Tips and hints

1) Most people will want to do the popular version of the trail via Canterbury. That’s understandable and in addition to the home of Christianity in England, you also get to see the village of Chilham, the prettiest on the route, too. But if you come to the end of your North Downs Way odyssey but don’t want it to finish, do have a look at the Alternative Route, which separates off the main trail at Boughton Lees. It’s a lovely walk that ends with a stroll along the White Cliffs of Dover. What could be better than that?

NORTH DOWNS WAY Kit's Coty, a Neolithic burial site, with daisies in the foreground

Kit’s Coty, just past Bluebell Hill

2) Reached the point on the North Downs Way where you can turn off the trail to see the Neolithic Coldrum Stones, but not sure you can be bothered to walk the extra few hundred metres to get there? Do – I think it’s really worth it. And do look out for those other Neolithic sites, Kit’s Coty and Little Kit’s Coty; they’re both close to the path (the former is right next to it) but easy to miss if you’re not concentrating. Little Kit’s Coty in particular is missed by most people as it’s hidden behind a screen of trees. Pay close attention to the maps in the guide (I’m not sure if they’re even clearly marked on the OS map) so you don’t walk right past them.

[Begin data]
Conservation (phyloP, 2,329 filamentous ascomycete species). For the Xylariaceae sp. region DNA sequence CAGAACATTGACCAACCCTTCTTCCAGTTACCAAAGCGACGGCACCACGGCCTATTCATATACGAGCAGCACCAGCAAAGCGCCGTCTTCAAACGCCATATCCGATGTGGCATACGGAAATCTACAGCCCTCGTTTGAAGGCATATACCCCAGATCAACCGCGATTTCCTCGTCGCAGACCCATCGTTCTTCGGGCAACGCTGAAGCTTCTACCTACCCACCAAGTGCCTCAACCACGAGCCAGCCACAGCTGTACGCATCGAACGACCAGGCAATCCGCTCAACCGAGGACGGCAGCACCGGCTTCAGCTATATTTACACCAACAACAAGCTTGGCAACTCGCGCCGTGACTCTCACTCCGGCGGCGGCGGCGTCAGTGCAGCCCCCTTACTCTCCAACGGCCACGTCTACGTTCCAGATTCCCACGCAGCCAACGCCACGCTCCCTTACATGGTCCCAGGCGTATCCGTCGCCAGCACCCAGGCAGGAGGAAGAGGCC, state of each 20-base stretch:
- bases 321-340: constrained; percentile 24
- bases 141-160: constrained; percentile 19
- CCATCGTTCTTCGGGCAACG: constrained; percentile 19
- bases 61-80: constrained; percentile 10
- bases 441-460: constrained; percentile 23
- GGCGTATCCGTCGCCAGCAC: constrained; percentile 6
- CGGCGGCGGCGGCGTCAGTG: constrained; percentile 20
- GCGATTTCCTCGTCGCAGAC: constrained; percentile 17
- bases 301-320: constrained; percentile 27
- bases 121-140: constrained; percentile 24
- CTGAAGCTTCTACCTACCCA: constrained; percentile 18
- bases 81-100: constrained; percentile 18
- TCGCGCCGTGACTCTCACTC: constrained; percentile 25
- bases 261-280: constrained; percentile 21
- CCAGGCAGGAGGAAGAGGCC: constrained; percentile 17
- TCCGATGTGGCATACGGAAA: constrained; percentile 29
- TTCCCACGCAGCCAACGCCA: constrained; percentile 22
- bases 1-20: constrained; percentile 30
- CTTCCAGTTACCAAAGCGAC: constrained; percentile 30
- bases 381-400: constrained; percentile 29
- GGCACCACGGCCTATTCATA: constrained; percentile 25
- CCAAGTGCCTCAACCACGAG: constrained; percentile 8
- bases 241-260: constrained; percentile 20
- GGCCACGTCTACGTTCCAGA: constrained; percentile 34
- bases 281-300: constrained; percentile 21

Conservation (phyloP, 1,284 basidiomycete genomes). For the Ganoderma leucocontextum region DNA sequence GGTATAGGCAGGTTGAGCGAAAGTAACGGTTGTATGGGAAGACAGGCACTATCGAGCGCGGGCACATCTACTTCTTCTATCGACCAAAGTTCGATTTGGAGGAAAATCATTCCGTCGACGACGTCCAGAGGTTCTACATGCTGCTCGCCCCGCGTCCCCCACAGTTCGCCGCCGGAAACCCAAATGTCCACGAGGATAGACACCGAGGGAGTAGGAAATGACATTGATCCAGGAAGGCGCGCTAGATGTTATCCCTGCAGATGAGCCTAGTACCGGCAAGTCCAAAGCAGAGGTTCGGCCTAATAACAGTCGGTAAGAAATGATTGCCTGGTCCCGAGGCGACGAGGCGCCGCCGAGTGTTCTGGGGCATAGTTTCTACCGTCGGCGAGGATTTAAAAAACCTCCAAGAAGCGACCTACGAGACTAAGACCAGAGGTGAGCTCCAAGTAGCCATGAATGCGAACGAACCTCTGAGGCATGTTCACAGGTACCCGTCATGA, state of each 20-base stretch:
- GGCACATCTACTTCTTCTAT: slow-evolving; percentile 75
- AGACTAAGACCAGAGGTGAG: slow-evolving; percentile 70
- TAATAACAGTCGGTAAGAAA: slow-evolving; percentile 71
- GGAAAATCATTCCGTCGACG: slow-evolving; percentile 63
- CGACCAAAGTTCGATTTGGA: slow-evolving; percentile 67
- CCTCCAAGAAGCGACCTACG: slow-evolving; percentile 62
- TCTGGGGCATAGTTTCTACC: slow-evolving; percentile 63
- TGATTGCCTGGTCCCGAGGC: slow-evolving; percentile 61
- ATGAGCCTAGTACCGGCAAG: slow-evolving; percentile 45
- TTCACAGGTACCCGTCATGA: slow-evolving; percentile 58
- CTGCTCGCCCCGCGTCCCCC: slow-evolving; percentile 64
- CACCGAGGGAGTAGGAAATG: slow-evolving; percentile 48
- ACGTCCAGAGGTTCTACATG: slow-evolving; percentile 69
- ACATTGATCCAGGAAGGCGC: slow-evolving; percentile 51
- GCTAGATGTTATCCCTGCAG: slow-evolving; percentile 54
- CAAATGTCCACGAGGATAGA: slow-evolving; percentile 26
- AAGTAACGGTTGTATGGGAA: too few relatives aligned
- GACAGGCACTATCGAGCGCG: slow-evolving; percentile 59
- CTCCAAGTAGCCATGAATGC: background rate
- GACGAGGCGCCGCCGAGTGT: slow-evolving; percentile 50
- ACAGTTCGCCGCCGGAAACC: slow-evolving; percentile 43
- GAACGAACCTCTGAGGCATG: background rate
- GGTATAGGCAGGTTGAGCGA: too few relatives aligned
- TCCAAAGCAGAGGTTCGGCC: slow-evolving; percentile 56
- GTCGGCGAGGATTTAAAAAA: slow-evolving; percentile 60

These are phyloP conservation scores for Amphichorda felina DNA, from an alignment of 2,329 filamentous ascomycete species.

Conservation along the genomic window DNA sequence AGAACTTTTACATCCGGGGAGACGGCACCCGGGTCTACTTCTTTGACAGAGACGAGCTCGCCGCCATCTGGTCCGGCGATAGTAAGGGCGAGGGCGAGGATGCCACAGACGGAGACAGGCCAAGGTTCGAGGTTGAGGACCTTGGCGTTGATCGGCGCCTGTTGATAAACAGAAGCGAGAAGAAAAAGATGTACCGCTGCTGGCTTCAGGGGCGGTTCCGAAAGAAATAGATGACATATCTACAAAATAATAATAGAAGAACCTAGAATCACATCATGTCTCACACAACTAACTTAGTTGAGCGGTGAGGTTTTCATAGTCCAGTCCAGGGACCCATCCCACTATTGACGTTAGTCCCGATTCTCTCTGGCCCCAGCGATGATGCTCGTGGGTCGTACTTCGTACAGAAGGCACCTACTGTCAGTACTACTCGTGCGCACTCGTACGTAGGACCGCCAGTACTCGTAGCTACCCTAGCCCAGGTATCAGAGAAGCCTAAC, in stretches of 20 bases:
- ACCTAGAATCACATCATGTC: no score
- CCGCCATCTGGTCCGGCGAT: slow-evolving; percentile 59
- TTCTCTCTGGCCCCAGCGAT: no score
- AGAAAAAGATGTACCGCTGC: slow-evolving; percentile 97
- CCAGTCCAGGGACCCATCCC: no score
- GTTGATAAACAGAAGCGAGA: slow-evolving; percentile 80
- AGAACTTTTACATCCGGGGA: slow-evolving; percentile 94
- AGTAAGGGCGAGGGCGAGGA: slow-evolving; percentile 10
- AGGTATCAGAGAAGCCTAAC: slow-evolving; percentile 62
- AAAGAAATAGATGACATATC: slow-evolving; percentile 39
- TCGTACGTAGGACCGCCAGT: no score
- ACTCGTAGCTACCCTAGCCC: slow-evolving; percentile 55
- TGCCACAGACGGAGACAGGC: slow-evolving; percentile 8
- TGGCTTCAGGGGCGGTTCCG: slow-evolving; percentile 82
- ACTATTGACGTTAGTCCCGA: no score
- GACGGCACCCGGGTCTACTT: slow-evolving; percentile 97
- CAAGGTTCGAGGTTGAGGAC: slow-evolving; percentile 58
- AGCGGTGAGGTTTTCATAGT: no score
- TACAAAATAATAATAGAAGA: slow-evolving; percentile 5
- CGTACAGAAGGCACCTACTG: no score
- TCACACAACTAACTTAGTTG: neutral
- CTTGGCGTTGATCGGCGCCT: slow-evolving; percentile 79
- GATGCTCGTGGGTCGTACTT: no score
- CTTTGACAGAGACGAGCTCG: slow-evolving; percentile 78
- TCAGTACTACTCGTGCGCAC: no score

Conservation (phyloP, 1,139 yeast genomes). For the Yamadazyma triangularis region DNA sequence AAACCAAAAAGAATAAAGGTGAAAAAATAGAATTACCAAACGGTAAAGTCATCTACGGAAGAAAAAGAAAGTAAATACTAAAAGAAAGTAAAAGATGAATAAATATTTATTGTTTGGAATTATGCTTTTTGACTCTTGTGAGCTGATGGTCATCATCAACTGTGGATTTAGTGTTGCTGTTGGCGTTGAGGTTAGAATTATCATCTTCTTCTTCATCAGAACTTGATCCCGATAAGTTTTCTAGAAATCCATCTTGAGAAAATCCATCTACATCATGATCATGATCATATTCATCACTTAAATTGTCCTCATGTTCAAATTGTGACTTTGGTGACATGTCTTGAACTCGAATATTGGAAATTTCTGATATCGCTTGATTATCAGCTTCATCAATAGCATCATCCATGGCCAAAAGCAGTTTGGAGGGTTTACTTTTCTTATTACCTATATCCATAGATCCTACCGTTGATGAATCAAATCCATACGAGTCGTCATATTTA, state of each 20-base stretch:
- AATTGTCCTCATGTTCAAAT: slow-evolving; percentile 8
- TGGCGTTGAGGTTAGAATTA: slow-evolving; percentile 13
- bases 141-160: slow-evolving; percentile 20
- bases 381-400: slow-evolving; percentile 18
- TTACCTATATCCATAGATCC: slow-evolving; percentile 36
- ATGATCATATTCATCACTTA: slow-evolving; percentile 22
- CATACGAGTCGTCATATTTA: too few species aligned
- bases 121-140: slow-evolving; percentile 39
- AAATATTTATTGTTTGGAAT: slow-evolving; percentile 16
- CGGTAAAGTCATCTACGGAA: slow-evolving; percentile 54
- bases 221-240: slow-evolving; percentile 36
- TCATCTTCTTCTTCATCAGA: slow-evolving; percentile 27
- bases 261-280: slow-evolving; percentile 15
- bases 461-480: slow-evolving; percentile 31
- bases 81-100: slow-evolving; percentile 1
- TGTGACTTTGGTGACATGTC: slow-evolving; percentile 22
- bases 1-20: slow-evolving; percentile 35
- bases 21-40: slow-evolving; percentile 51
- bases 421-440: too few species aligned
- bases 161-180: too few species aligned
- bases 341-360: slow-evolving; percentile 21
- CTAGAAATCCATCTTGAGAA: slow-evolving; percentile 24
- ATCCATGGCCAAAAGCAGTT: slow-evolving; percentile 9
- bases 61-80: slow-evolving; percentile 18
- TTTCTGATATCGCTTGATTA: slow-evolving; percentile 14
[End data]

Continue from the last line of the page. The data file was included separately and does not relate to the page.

3) I know I emphasise that this trail is excellent if you want to complete it bit by bit, but nothing, in my opinion, beats trying to complete a long-distance trail in one go. It becomes quite a different animal then, and does make it more like a pilgrimage – which, after all, is what most people have used this trail for down the centuries.

The North Downs Way: Further info

The North Downs Way Guide! 

‘Trailblazer really have got it right with their route maps. They rival Wainwright’s mapping for accuracy and detail and if anything are actually easier on the eye to read.’ Backpack magazine, Winter 2016